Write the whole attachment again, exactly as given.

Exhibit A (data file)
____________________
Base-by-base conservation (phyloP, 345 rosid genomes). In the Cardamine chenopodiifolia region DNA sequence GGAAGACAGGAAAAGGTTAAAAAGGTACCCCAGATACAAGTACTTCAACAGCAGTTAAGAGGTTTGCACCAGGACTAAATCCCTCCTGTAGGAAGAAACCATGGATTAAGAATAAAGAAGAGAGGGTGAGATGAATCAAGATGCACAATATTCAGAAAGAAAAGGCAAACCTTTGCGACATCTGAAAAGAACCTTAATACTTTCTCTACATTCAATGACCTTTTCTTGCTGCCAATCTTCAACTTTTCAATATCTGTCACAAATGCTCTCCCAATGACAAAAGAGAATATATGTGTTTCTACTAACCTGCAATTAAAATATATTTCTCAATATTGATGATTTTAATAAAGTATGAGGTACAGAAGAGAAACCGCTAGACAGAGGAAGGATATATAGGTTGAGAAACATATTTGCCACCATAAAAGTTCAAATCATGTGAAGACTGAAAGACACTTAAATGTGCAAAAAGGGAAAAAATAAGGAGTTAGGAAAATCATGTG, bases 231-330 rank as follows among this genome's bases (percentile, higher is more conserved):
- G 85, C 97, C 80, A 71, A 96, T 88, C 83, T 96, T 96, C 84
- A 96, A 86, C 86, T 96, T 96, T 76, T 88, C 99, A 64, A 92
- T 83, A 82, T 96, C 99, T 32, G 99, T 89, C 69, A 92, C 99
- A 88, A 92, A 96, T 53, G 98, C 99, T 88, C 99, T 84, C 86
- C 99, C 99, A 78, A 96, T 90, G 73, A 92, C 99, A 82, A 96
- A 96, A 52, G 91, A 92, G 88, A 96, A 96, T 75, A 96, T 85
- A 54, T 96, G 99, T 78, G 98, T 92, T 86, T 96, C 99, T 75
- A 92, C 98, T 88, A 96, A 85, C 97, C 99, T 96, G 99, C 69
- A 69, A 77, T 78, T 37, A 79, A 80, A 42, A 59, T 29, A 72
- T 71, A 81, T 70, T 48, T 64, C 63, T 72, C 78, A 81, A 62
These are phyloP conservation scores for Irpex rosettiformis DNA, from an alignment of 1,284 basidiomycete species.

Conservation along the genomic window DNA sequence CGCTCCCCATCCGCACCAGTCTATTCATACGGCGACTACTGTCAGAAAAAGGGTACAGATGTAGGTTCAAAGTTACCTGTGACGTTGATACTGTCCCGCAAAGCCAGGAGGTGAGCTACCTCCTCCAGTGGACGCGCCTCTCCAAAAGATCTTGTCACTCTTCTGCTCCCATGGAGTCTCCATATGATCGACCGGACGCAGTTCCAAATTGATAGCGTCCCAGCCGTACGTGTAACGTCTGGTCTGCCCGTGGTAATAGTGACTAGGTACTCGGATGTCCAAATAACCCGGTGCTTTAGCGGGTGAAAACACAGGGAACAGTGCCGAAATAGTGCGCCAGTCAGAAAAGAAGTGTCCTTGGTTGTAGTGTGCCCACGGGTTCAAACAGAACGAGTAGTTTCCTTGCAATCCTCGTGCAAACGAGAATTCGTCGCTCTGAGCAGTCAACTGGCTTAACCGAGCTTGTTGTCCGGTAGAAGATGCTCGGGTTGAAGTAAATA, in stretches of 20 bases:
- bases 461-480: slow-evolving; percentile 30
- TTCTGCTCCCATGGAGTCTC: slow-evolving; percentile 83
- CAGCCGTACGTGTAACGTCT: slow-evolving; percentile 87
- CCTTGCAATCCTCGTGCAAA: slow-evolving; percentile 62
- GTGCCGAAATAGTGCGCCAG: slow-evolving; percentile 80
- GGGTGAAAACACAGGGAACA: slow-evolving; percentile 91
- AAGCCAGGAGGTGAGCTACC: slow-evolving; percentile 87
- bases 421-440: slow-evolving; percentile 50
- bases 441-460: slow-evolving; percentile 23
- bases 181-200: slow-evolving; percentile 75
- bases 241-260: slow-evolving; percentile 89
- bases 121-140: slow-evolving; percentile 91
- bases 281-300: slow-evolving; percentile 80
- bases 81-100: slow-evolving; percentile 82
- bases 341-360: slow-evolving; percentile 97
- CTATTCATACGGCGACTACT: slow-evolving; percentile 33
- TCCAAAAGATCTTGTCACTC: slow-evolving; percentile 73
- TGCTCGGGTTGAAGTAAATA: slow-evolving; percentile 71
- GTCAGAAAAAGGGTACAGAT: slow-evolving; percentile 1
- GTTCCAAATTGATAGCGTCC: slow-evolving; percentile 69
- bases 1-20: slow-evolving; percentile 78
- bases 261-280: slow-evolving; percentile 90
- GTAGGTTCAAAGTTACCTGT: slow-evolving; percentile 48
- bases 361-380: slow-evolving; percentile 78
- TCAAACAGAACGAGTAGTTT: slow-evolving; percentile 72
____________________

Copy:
Base-by-base conservation (phyloP, 345 rosid genomes). In the Cardamine chenopodiifolia region DNA sequence GGAAGACAGGAAAAGGTTAAAAAGGTACCCCAGATACAAGTACTTCAACAGCAGTTAAGAGGTTTGCACCAGGACTAAATCCCTCCTGTAGGAAGAAACCATGGATTAAGAATAAAGAAGAGAGGGTGAGATGAATCAAGATGCACAATATTCAGAAAGAAAAGGCAAACCTTTGCGACATCTGAAAAGAACCTTAATACTTTCTCTACATTCAATGACCTTTTCTTGCTGCCAATCTTCAACTTTTCAATATCTGTCACAAATGCTCTCCCAATGACAAAAGAGAATATATGTGTTTCTACTAACCTGCAATTAAAATATATTTCTCAATATTGATGATTTTAATAAAGTATGAGGTACAGAAGAGAAACCGCTAGACAGAGGAAGGATATATAGGTTGAGAAACATATTTGCCACCATAAAAGTTCAAATCATGTGAAGACTGAAAGACACTTAAATGTGCAAAAAGGGAAAAAATAAGGAGTTAGGAAAATCATGTG, bases 231-330 rank as follows among this genome's bases (percentile, higher is more conserved):
- G 85, C 97, C 80, A 71, A 96, T 88, C 83, T 96, T 96, C 84
- A 96, A 86, C 86, T 96, T 96, T 76, T 88, C 99, A 64, A 92
- T 83, A 82, T 96, C 99, T 32, G 99, T 89, C 69, A 92, C 99
- A 88, A 92, A 96, T 53, G 98, C 99, T 88, C 99, T 84, C 86
- C 99, C 99, A 78, A 96, T 90, G 73, A 92, C 99, A 82, A 96
- A 96, A 52, G 91, A 92, G 88, A 96, A 96, T 75, A 96, T 85
- A 54, T 96, G 99, T 78, G 98, T 92, T 86, T 96, C 99, T 75
- A 92, C 98, T 88, A 96, A 85, C 97, C 99, T 96, G 99, C 69
- A 69, A 77, T 78, T 37, A 79, A 80, A 42, A 59, T 29, A 72
- T 71, A 81, T 70, T 48, T 64, C 63, T 72, C 78, A 81, A 62
These are phyloP conservation scores for Irpex rosettiformis DNA, from an alignment of 1,284 basidiomycete species.

Conservation along the genomic window DNA sequence CGCTCCCCATCCGCACCAGTCTATTCATACGGCGACTACTGTCAGAAAAAGGGTACAGATGTAGGTTCAAAGTTACCTGTGACGTTGATACTGTCCCGCAAAGCCAGGAGGTGAGCTACCTCCTCCAGTGGACGCGCCTCTCCAAAAGATCTTGTCACTCTTCTGCTCCCATGGAGTCTCCATATGATCGACCGGACGCAGTTCCAAATTGATAGCGTCCCAGCCGTACGTGTAACGTCTGGTCTGCCCGTGGTAATAGTGACTAGGTACTCGGATGTCCAAATAACCCGGTGCTTTAGCGGGTGAAAACACAGGGAACAGTGCCGAAATAGTGCGCCAGTCAGAAAAGAAGTGTCCTTGGTTGTAGTGTGCCCACGGGTTCAAACAGAACGAGTAGTTTCCTTGCAATCCTCGTGCAAACGAGAATTCGTCGCTCTGAGCAGTCAACTGGCTTAACCGAGCTTGTTGTCCGGTAGAAGATGCTCGGGTTGAAGTAAATA, in stretches of 20 bases:
- bases 461-480: slow-evolving; percentile 30
- TTCTGCTCCCATGGAGTCTC: slow-evolving; percentile 83
- CAGCCGTACGTGTAACGTCT: slow-evolving; percentile 87
- CCTTGCAATCCTCGTGCAAA: slow-evolving; percentile 62
- GTGCCGAAATAGTGCGCCAG: slow-evolving; percentile 80
- GGGTGAAAACACAGGGAACA: slow-evolving; percentile 91
- AAGCCAGGAGGTGAGCTACC: slow-evolving; percentile 87
- bases 421-440: slow-evolving; percentile 50
- bases 441-460: slow-evolving; percentile 23
- bases 181-200: slow-evolving; percentile 75
- bases 241-260: slow-evolving; percentile 89
- bases 121-140: slow-evolving; percentile 91
- bases 281-300: slow-evolving; percentile 80
- bases 81-100: slow-evolving; percentile 82
- bases 341-360: slow-evolving; percentile 97
- CTATTCATACGGCGACTACT: slow-evolving; percentile 33
- TCCAAAAGATCTTGTCACTC: slow-evolving; percentile 73
- TGCTCGGGTTGAAGTAAATA: slow-evolving; percentile 71
- GTCAGAAAAAGGGTACAGAT: slow-evolving; percentile 1
- GTTCCAAATTGATAGCGTCC: slow-evolving; percentile 69
- bases 1-20: slow-evolving; percentile 78
- bases 261-280: slow-evolving; percentile 90
- GTAGGTTCAAAGTTACCTGT: slow-evolving; percentile 48
- bases 361-380: slow-evolving; percentile 78
- TCAAACAGAACGAGTAGTTT: slow-evolving; percentile 72